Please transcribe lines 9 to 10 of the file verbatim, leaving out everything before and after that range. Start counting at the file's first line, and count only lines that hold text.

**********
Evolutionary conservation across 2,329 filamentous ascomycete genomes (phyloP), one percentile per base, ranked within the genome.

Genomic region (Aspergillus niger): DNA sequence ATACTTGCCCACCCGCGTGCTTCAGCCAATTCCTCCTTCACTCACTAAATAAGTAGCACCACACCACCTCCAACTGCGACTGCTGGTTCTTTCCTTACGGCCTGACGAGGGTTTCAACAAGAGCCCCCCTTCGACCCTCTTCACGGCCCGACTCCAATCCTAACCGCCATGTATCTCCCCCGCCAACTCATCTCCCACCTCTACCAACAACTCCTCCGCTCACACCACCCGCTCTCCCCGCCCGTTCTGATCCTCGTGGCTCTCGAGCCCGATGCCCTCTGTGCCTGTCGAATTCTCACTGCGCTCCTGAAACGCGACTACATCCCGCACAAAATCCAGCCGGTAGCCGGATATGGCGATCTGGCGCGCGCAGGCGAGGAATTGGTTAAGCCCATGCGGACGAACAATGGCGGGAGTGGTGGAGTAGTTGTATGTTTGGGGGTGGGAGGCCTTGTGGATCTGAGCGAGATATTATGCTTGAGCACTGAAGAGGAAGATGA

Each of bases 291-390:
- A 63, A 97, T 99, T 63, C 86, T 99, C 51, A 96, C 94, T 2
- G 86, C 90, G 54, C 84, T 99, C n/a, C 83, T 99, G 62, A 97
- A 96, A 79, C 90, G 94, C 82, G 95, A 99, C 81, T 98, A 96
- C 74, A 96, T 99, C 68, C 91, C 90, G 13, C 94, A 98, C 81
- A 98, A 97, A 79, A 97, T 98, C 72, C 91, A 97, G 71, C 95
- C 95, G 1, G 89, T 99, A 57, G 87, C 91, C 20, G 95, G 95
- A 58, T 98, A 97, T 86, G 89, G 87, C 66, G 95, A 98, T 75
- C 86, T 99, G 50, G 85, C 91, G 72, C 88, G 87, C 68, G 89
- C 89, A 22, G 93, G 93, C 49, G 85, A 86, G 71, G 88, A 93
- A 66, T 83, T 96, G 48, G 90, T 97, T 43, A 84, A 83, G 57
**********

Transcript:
- C 95, G 1, G 89, T 99, A 57, G 87, C 91, C 20, G 95, G 95
- A 58, T 98, A 97, T 86, G 89, G 87, C 66, G 95, A 98, T 75